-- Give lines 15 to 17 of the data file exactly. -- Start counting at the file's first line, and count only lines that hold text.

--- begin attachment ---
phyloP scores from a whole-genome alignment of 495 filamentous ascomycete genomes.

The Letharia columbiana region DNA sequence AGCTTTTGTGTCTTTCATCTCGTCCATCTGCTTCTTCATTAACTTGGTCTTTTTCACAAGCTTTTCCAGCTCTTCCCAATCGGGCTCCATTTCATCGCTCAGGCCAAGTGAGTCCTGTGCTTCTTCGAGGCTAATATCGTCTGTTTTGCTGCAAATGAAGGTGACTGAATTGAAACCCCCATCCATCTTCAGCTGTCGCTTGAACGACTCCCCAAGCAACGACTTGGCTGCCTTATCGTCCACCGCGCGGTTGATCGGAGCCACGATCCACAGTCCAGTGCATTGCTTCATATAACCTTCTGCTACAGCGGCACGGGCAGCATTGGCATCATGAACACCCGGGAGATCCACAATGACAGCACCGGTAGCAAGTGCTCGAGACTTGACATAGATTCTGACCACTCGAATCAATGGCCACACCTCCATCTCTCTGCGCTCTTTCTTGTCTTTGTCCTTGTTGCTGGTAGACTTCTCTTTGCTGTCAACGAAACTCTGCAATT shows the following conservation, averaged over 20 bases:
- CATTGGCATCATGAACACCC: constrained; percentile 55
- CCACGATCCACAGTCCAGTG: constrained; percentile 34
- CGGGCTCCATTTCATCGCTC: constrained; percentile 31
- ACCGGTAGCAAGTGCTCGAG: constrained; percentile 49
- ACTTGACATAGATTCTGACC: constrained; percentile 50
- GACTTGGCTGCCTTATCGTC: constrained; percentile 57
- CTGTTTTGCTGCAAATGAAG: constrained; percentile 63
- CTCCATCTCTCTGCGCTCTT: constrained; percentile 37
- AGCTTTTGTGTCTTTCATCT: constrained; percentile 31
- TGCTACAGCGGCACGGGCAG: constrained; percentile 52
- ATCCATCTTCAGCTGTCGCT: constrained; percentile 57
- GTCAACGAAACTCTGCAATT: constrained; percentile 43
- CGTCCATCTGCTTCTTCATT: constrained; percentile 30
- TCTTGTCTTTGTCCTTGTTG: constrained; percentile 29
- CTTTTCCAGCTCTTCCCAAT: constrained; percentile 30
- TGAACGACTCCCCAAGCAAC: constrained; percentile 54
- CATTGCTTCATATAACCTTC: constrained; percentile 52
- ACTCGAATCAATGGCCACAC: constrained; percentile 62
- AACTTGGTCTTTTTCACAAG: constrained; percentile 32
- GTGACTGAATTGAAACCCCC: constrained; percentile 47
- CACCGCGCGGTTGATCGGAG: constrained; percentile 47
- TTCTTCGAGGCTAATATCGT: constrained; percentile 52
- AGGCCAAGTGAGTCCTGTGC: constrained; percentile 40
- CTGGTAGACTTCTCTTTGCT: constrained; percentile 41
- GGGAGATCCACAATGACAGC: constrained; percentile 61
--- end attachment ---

- CGTCCATCTGCTTCTTCATT: constrained; percentile 30
- TCTTGTCTTTGTCCTTGTTG: constrained; percentile 29
- CTTTTCCAGCTCTTCCCAAT: constrained; percentile 30